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Eight DIY Zines You Can Only Get at the L.A. Zine Fest This Sunday

11:46 AM PDT on May 26, 2023

The L.A. Zine Fest, Southern California’s largest festival dedicated to showcasing zines, DIY print culture, and independent publishing, returns for its 10th year this weekend in Long Beach for its first in-person event since 2019. 

The festival will take place at the Expo Arts Center in Bixby Knolls on Sunday, May 28. The free, one-day event will feature nearly 150 zine vendors, hands-on workshops, panels featuring marginalized voices, local radio DJs, independent bookstores, and grassroots community groups. 

With so many vendors, it can be hard for an attendee to know where to begin. LAZF organizers (I’m also one!) are here to help. From niche subcultures to social commentary, personal stories, to experimental formats, we got together a few days before the fest to determine who and what we’re most excited about seeing this weekend.

Razorcake #134

Table: Razorcake

For the last 20 years, Todd Taylor’s been publishing a monthly zine featuring outsider art, longform essays, record reviews, and interviews with local musicians, activists, intellectuals, and artists. He’s been a big supporter of L.A. Zine Fest and we even did a fundraiser together last month. His latest issue features a fun zine crossover: Slaughterhouse interviewed by Giant Robot co-founder Martin Wong. But we also wish he was bringing back copies of his Dodgers zine, which was all about the history of Chavez Ravine (hint, hint).

Knock LBC

Table: Knock LA

Knock LA is a media collective based in Hollywood that reports on L.A. City and County. For their first L.A. Zine Fest, they printed at least six different, entirely new titles (their first zines!) about organizing, composting, direct action, and one featuring messages from incarcerated writers. But we’re most excited for the “Knock LBC” zine, which turns the nonprofit media outlet’s prowess onto the city of Long Beach and its toxic policies on housing and encampment sweeps.

“Be Easy, Stay Safe”

Table: Brown Recluse Zine Distro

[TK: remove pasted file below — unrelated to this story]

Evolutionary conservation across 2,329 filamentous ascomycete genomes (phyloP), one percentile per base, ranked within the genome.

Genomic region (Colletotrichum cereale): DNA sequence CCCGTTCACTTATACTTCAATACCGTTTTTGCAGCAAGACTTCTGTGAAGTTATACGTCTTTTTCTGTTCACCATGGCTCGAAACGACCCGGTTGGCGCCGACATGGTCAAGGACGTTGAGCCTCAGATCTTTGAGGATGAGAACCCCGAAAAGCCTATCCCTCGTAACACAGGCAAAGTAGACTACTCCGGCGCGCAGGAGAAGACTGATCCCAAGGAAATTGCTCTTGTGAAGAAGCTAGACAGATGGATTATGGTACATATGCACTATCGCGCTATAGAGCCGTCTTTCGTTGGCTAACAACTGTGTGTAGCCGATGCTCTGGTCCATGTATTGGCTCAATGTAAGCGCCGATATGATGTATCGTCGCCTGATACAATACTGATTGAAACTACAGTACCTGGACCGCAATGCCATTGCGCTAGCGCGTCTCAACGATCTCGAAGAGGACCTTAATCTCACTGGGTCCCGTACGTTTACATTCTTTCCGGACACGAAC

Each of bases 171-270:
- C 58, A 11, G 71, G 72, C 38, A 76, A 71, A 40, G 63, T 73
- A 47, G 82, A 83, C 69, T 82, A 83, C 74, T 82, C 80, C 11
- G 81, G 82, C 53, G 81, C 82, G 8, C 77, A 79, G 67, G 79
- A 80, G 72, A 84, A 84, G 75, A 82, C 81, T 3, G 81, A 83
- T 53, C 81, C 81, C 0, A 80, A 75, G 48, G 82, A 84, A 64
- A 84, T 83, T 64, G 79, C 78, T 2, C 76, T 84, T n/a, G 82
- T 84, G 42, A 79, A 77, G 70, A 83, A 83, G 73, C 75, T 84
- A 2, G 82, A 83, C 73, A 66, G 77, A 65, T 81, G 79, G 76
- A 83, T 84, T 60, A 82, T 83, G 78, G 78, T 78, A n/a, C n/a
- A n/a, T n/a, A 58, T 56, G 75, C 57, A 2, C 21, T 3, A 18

“Brown Recluse is from the Bay and they don’t come down to SoCal very often with their zines. ‘Be Easy Stay Safe’ is a zine made by and for sex workers. There are different volumes,” - Enri, LAZF

Succession Riso Print

Table: Melikeursmile

“That riso print is really beautiful and all their other stuff is nice too. You definitely can’t get a Succession riso print anywhere. Will the Succession finale hurt L.A. Zine Fest attendance?” – Daisy, LAZF

Koreangy 10

Table: Koreangry

“They’ve been blowing up in the past few years. The author has a claymation-type vibe where she takes photos of miniatures and uses that as her zine. Comics about Asian American issues and general gripes with the world.” –Noah, author

“It’s political. It’s radical. It gives a voice to Asian identities, especially Asian women and immigrants and what they go through.” - Daisy, LAZF 

Mini Tote Bag

Table: Bruxita Linda

This adorbs tote had all the organizers talking at our meeting last weekend when witchy artist and tarot reader Analissa Garcia dropped this 8” wonder on Instagram. Tote bags are a zine fest staple, but mini totes? For our mini zines?! We’re just mad we didn’t think of it before.

You and Your Phone Are Boring

Table: Papercuts

“It’s about the relationship between people and their smartphones and the boundaries that can be crossed. Your relationship with your phone in public and private. They’re from Portland so it’s rare to see copies of this zine in L.A.” - Enri, LAZF

Teen Angst

Table: Place Long Beach

I'm going to throw in a shameless plug for my latest creation, which is a compilation of old stuff from my days as an L.A. emo kid hating on everything and writing columns in my high school newspaper to cope. A scan of my actual high school notebook is the cover.

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